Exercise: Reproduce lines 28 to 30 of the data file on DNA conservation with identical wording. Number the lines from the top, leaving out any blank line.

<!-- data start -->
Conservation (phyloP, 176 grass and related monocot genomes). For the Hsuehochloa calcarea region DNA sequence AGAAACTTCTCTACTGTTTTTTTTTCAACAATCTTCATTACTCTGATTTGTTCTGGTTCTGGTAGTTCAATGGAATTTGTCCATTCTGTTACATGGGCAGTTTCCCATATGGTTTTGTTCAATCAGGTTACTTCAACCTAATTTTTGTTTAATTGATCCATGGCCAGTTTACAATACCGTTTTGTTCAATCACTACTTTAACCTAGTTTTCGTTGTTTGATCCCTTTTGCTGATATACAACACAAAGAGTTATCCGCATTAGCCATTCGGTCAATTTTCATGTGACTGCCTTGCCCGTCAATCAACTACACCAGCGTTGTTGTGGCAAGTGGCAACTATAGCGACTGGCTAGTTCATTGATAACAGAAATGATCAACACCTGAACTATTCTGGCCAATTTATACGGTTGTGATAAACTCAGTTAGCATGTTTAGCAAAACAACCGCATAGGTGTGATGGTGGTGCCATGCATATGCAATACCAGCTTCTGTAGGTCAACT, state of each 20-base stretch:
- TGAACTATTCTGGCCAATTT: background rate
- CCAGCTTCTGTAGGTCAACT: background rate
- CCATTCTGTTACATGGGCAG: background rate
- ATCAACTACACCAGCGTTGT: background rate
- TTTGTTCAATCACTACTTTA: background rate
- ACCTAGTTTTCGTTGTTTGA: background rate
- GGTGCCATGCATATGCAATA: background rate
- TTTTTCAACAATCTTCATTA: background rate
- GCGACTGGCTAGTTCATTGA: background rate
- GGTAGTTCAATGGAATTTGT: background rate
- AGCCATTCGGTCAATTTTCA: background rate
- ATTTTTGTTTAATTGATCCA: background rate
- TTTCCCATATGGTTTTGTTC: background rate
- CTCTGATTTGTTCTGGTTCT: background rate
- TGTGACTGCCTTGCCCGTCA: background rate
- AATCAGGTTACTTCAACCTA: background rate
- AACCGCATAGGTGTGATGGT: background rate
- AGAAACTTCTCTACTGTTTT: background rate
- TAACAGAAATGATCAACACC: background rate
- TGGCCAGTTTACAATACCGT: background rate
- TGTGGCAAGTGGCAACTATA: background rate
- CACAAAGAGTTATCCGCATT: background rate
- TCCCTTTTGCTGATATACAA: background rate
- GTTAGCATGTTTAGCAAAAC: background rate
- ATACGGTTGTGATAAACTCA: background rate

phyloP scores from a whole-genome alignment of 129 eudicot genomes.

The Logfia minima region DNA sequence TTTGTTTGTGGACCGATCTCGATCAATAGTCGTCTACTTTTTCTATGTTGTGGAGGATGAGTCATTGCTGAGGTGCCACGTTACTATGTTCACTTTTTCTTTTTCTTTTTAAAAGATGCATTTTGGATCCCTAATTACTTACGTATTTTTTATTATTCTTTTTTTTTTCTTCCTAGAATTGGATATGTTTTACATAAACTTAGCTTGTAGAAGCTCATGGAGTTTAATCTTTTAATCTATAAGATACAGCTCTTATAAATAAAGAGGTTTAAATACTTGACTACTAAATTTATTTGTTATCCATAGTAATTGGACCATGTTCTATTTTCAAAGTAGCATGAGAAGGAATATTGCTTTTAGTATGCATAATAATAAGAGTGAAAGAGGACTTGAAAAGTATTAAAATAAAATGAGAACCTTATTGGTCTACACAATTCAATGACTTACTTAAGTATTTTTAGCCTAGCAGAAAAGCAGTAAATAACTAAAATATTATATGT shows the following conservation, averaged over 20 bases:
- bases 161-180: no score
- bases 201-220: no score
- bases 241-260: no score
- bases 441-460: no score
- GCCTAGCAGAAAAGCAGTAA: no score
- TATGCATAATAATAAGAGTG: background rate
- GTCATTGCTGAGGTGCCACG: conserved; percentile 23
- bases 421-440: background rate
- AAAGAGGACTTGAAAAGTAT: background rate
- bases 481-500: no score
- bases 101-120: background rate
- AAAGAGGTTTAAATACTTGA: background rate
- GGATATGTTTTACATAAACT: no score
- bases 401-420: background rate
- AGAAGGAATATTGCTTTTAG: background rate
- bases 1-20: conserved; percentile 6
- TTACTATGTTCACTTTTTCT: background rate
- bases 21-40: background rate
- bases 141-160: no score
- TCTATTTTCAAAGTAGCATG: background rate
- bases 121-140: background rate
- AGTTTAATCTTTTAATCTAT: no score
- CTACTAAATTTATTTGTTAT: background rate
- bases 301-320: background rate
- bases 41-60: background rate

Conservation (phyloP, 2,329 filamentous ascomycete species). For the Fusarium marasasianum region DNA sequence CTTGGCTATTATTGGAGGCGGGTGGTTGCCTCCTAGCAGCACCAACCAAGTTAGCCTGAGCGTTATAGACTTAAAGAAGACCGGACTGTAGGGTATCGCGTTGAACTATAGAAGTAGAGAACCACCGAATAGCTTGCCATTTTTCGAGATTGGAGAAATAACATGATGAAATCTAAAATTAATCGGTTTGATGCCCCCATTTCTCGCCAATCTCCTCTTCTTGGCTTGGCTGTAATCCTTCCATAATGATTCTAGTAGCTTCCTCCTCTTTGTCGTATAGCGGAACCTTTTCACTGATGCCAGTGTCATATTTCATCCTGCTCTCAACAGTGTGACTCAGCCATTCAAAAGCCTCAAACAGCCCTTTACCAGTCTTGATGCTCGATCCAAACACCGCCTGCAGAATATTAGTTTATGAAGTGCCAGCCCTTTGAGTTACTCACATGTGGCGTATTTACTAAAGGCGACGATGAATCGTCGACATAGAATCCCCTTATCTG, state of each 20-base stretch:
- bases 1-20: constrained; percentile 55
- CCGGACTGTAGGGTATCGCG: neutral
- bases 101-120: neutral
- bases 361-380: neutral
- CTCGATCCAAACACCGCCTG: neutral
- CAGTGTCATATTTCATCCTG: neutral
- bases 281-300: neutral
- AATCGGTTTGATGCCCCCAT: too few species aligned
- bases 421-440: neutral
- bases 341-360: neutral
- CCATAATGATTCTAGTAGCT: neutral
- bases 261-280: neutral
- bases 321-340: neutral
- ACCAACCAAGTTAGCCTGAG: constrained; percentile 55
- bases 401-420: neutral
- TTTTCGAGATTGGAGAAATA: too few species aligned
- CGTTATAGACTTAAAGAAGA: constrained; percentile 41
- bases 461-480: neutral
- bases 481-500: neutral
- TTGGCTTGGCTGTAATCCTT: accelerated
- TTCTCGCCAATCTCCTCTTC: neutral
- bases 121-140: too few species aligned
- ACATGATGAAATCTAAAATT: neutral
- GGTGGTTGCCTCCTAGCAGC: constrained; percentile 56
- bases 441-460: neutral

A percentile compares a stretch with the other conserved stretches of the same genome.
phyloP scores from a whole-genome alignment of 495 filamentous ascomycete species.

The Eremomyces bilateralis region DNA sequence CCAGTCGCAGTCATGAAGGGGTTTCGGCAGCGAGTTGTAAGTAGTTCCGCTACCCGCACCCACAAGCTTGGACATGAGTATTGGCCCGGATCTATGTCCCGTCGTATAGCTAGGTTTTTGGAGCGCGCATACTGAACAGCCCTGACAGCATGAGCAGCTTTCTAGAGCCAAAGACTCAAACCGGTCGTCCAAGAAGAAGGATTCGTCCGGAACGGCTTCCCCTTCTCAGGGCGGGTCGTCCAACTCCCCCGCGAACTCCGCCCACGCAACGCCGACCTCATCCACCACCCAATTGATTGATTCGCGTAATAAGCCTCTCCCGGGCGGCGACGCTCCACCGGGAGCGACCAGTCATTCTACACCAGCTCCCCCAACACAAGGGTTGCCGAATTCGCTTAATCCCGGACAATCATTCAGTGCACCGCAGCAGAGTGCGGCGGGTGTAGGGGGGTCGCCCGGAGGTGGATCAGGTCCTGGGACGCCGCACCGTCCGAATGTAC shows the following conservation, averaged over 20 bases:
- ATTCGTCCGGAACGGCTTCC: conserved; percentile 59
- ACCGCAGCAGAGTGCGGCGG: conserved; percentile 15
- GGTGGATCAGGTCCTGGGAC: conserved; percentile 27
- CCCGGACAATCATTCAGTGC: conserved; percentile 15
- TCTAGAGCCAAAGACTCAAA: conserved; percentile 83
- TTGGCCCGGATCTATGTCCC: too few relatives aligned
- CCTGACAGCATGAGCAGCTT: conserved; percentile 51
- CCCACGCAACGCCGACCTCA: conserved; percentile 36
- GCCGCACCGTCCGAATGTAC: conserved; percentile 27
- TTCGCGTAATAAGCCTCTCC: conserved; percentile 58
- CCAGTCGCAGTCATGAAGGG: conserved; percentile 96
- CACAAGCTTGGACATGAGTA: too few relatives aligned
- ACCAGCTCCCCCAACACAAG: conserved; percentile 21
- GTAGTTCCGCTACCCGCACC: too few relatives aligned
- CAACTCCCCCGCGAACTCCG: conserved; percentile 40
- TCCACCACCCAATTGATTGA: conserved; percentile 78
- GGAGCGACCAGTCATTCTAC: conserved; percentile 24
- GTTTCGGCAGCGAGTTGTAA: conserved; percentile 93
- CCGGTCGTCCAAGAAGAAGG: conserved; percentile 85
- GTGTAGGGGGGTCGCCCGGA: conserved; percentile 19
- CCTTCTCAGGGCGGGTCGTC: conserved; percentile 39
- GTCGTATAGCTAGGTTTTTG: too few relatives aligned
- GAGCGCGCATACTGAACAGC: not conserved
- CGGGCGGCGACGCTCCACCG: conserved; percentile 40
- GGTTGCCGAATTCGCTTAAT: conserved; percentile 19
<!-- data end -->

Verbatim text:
The Logfia minima region DNA sequence TTTGTTTGTGGACCGATCTCGATCAATAGTCGTCTACTTTTTCTATGTTGTGGAGGATGAGTCATTGCTGAGGTGCCACGTTACTATGTTCACTTTTTCTTTTTCTTTTTAAAAGATGCATTTTGGATCCCTAATTACTTACGTATTTTTTATTATTCTTTTTTTTTTCTTCCTAGAATTGGATATGTTTTACATAAACTTAGCTTGTAGAAGCTCATGGAGTTTAATCTTTTAATCTATAAGATACAGCTCTTATAAATAAAGAGGTTTAAATACTTGACTACTAAATTTATTTGTTATCCATAGTAATTGGACCATGTTCTATTTTCAAAGTAGCATGAGAAGGAATATTGCTTTTAGTATGCATAATAATAAGAGTGAAAGAGGACTTGAAAAGTATTAAAATAAAATGAGAACCTTATTGGTCTACACAATTCAATGACTTACTTAAGTATTTTTAGCCTAGCAGAAAAGCAGTAAATAACTAAAATATTATATGT shows the following conservation, averaged over 20 bases:
- bases 161-180: no score
- bases 201-220: no score